When you create an ad on Twitter – and I’m talking only about Promoted Tweets – you pay for an “engagement”. This can mean a number of widely different things, as defined by Twitter.
screenshot from Twitter’s ad CMS
Twitter will charge you for retweets, follows, any Twitter event, as well as a click anywhere on your tweet whether it’s a click on your username or on the tweet or a link in the tweet. And they will charge you the same amount regardless of which action your audience is taking on that tweet.
Is this good or bad?
What if everything at Target was priced the same: the average of the prices of everything they had?
It would suck when you had to buy detergent (you’d go elsewhere), but it would be great if you wanted a washing machine. And if you had an entire shopping list, it would boggle your mind planning your shopping. The metaphor would be more applicable if you couldn’t choose what you wanted to buy – you could just set a total budget and be given a few random items. Not a great deal, is it?
There are 3 things an advertiser might want from a Promoted Tweet:
- Direct Response: make a sale or generate a lead, immediately.
- Virality: Seed some content with traffic in the hope of it going viral (which in itself is a means to some other end).
- Followers: Get followers to be able to make a sale to them in the future.
An advertiser’s goal for one ad may be more than one of these, but very rarely will they be worth the same to the advertiser.
For a direct response ad with a link to a product page, followers or virality is not important because the goal is to sell the product. In fact, it is better for the ad to be precisely targeted at users likely to buy the product. It being retweeted to the Twitterverse will bring in a lot of traffic, but largely irrelevant traffic.
If the goal is to make some content go viral – to perhaps generate ad revenue from the content (e.g. YouTube videos) or for some branding – and to create some seed traffic to set off the virality, clicks on a link in the tweet will be worth less than retweets.
Getting followers is always valuable because you can reach out to them for free at any time, although not in a targeted way. How much an advertiser would want to pay for followers varies often.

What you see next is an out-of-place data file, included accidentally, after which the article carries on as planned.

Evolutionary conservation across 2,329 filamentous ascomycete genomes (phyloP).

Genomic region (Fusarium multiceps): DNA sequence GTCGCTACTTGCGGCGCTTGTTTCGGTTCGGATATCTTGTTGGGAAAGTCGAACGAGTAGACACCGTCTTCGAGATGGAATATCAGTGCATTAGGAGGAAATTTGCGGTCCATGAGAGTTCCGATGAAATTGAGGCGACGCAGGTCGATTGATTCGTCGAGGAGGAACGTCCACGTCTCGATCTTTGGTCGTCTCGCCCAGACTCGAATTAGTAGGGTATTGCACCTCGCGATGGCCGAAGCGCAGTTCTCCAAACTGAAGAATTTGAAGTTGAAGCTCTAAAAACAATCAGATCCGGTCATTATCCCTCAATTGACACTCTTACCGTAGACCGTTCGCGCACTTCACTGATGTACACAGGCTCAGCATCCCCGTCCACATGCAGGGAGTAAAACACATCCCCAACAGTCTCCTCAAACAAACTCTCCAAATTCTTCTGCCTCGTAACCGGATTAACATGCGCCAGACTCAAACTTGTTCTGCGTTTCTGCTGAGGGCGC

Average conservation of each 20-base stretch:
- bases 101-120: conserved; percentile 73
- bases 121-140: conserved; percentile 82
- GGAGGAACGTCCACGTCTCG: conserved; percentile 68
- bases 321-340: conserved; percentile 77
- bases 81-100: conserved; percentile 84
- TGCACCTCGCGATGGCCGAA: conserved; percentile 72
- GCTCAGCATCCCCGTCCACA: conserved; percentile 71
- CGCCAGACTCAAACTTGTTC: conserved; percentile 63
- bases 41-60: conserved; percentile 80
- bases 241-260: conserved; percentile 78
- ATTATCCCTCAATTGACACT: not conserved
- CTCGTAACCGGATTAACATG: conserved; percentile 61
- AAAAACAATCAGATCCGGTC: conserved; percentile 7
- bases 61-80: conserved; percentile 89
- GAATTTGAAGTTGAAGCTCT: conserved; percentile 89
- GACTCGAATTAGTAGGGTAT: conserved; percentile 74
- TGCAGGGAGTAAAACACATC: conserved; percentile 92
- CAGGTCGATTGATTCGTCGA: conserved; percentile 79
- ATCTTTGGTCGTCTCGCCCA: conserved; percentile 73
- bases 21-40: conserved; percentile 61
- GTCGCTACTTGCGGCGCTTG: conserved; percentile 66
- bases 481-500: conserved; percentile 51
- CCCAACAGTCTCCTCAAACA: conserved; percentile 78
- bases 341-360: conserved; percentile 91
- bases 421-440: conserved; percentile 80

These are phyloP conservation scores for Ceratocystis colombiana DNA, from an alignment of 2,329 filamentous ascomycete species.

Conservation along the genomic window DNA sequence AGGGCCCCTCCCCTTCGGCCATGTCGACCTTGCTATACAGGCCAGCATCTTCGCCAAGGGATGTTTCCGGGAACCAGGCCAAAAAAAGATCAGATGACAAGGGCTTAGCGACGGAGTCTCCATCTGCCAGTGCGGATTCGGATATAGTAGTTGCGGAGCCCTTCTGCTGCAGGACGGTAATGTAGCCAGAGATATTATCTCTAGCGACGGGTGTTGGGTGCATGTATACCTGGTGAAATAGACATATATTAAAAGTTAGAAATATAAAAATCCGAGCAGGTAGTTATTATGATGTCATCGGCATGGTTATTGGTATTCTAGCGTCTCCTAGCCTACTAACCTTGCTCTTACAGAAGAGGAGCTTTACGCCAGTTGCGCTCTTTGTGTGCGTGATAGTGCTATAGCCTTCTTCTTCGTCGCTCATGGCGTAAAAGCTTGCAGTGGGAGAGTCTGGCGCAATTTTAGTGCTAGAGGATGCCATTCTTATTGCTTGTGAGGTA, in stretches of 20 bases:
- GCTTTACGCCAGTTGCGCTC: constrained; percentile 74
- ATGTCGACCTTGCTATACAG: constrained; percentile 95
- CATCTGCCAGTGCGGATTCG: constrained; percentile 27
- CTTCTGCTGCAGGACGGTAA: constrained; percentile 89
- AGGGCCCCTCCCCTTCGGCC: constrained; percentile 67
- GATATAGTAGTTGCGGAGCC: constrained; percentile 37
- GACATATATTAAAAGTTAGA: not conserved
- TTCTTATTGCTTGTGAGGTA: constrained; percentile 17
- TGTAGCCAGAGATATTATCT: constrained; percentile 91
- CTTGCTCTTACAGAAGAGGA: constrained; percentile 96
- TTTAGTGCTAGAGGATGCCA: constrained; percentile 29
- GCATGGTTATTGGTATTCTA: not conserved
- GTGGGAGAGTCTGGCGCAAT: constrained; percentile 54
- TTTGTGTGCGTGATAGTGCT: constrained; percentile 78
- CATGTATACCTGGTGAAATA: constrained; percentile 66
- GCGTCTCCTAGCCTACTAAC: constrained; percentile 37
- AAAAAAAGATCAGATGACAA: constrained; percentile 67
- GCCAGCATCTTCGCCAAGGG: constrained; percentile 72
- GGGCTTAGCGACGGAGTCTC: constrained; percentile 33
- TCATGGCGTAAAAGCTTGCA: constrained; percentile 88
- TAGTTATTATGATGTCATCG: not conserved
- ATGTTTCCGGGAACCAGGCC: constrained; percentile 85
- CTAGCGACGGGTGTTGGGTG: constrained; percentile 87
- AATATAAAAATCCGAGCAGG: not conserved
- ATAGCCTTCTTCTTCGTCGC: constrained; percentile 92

Lastly, if a user clicks on the tweet username, that counts as an engagement too. I’d consider this nothing more than an ad impression, and certainly not an engagement. Charging the same $ for this as for a follow or a retweet is almost ridiculous.
Optimizing RoI is easier when you know the R and the I.
If the ad system knows exactly whether the advertiser wants clicks, retweets or follows, and how much the advertiser is willing to pay for each, it can optimize ad delivery accordingly. If the primary goal is to get retweets, ad delivery can be tuned to reduce exposure to user segments that are clicking but not retweeting. That audience could then be shown ads that need clicks and monetized better.
Setting multiple goals lead to complex trade-offs.
With multiple desirable actions, advertisers need to now place different bids for different actions. It is not simple to work out how much more a click is worth than a retweet on a direct response ad. Or the converse when virality is the goal. Also, at times the ad delivery system will face complex tradeoffs when allocating campaign budget between a secondary goal (e.g. follow on a direct response ad) that is achievable now, or waiting for a non-deterministic future event for the primary goal (click).
The solution shouldn’t be to avoid this complexity, but help the advertiser navigate it. Instead of bundling every action into an “engagement”, a good starting point could be to at least let the advertiser specify which action is their primary goal.